Despite a difficult 2008, Ravi Bulchandani expects alternatives to continue to be a key component of portfolios in 2009.
There is nothing like a year or two of poor performance for investors to pronounce that an asset class is dead. I look forward to seeing the headlines such as: “Fears about the viability of [insert the alternative asset of your choice] after a challenging 2008”, all of which will be almost completely wrong.
Although 2008 was undoubtedly the most difficult year in many for hedge funds and private equity (the two alternative asset classes we will cover here) there should be many opportunities for investors going forward. We doubt that the events of 2008 will invalidate the case for these asset classes, and continue to expect strong inflows and investor interest in these asset classes in 2009 and beyond.
The lack of correlation with traditional asset classes over the investment cycle, the ability to access unusual sources of return, and the access to superior investment talent, all mean that these asset classes will continue to be a key component of individual and institutional portfolios. Hedge funds and private equity belong in most investor portfolios.
It looks as if final performance for hedge funds will show that they are down in the high single digit percentage points in 2008, with most subcategories of hedge funds suffering in comparison with previous years.
Notable exceptions are those funds that trade global markets in currencies and commodities and some credit-focused funds that have found opportunities in the dislocation of credit markets. For this young industry (good data on hedge fund returns only exist from 1990) this would be the second worst year on record after 1994. There are, however, some good reasons (or perhaps excuses?): we have experienced a very difficult market environment for hedge funds, with significant swings, dramatic trend reversals in all markets, and interventions from central banks and governments. It has been difficult to manage risk in these markets given the active trading style of many hedge funds, and returns have been very difficult to extract.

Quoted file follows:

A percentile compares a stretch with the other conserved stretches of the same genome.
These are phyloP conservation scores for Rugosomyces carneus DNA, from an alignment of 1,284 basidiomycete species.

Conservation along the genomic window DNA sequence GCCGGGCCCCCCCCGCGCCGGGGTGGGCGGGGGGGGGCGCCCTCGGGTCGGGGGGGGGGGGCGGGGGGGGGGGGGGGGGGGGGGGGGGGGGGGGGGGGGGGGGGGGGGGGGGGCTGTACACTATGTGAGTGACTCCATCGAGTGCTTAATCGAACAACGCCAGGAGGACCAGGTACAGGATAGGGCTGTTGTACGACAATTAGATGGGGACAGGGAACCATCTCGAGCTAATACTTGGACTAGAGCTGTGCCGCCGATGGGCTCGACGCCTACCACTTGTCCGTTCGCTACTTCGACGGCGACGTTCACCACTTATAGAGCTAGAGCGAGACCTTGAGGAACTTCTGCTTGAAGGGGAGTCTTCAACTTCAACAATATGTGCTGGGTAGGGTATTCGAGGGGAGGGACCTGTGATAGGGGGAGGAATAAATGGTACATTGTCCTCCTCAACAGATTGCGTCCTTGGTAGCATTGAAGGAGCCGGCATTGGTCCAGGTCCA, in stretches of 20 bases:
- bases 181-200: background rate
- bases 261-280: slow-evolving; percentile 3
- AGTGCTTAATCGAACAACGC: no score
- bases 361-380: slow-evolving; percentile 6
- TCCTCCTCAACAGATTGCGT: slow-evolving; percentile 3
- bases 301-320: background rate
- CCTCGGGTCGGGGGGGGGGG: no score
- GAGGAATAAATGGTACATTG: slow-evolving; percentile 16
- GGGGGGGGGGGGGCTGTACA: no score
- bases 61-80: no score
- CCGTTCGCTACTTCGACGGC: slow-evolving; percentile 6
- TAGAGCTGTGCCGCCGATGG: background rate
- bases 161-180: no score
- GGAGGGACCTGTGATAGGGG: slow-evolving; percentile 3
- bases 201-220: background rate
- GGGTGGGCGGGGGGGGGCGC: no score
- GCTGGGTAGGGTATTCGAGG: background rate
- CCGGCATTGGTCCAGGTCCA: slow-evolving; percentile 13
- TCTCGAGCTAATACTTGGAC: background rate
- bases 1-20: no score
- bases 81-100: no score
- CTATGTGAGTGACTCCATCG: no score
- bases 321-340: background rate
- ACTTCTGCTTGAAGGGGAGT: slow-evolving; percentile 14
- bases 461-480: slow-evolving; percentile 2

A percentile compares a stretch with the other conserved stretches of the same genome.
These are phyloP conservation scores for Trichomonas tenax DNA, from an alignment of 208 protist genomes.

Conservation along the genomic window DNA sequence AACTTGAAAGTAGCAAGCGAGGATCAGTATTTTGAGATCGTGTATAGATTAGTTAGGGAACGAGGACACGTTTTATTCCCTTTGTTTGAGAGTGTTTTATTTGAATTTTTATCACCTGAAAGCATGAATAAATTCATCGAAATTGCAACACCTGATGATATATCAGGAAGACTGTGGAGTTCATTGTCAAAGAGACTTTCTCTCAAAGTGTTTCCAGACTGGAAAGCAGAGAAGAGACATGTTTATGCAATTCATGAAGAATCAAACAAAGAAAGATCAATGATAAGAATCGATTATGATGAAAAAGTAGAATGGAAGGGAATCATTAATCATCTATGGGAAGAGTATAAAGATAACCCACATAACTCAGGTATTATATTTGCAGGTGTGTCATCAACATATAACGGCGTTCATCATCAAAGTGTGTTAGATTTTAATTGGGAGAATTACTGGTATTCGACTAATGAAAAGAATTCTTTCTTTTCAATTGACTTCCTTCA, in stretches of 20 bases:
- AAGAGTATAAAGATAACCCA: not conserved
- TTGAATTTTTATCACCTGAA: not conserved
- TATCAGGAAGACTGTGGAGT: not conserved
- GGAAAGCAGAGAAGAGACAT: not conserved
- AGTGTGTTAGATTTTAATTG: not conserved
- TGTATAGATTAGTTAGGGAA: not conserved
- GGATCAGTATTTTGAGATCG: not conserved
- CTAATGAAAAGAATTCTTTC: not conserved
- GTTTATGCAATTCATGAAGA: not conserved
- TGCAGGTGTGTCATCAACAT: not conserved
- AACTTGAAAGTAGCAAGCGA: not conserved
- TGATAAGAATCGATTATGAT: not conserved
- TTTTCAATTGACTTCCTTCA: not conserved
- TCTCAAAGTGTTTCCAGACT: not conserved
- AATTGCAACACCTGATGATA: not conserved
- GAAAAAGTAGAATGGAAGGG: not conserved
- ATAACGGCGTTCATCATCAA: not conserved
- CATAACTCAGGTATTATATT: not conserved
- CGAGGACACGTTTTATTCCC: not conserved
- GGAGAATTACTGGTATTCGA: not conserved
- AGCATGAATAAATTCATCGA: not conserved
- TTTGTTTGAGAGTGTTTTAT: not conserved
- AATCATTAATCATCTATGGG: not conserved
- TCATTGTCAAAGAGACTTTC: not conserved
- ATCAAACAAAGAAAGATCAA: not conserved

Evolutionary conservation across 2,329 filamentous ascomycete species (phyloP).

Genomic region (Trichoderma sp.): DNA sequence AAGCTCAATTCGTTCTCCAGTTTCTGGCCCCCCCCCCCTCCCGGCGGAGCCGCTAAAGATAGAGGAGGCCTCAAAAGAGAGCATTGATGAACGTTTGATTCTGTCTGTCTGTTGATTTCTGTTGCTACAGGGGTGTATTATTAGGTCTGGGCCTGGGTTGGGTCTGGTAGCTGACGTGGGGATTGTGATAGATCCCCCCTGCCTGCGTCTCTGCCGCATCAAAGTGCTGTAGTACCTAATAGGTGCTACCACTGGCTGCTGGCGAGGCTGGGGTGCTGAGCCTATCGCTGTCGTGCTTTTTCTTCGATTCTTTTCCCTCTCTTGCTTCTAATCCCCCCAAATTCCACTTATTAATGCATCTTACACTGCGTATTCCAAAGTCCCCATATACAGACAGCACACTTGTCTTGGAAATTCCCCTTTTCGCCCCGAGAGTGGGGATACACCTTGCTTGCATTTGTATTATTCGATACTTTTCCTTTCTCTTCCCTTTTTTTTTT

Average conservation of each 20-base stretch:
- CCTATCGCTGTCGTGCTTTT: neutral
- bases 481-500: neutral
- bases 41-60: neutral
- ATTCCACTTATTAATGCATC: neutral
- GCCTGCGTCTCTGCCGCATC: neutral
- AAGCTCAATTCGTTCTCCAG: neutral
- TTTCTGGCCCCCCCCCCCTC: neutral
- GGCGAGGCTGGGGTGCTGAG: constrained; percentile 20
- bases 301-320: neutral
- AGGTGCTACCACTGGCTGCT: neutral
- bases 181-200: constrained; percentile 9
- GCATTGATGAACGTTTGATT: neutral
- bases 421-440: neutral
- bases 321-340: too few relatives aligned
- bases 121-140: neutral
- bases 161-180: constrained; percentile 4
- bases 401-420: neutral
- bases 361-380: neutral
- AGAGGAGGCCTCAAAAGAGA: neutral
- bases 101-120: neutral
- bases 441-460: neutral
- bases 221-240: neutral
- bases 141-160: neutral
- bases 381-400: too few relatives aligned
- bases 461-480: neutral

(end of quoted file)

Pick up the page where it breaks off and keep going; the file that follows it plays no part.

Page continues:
Hedge funds navigated some of these trends pretty gracefully in 2007, but 2008 proved to be a different story. The poor performance has meant that many hedge funds, as dynamic allocators of risk, have now reduced risk and leverage. However, given their dynamic nature, it is likely that the risk dial will be turned up again when opportunities reappear.
Historically hedge funds have been very good at finding opportunities after major market dislocations. Also, given that this is a Darwinian industry, some of the weaker players will vanish, and those that survive will build on the experience and strength gained from these difficult times to deliver better risk-adjusted returns in the future. And finally, given the dramatic decline in risk appetite among banks and major financial institutions, the most talented traders are likely to migrate towards the hedge fund industry.
If 2008 marked a year in which to deploy protective and defensive approaches in allocations to hedge fund strategies (as we did in our own Barclays Wealth managed portfolio, Primus), 2009 might be a year to be more aggressive and opportunistic. In 2008 hedge fund strategies focused on credit, and distressed credit in particular continues to be volatile as funds further reduce their exposure.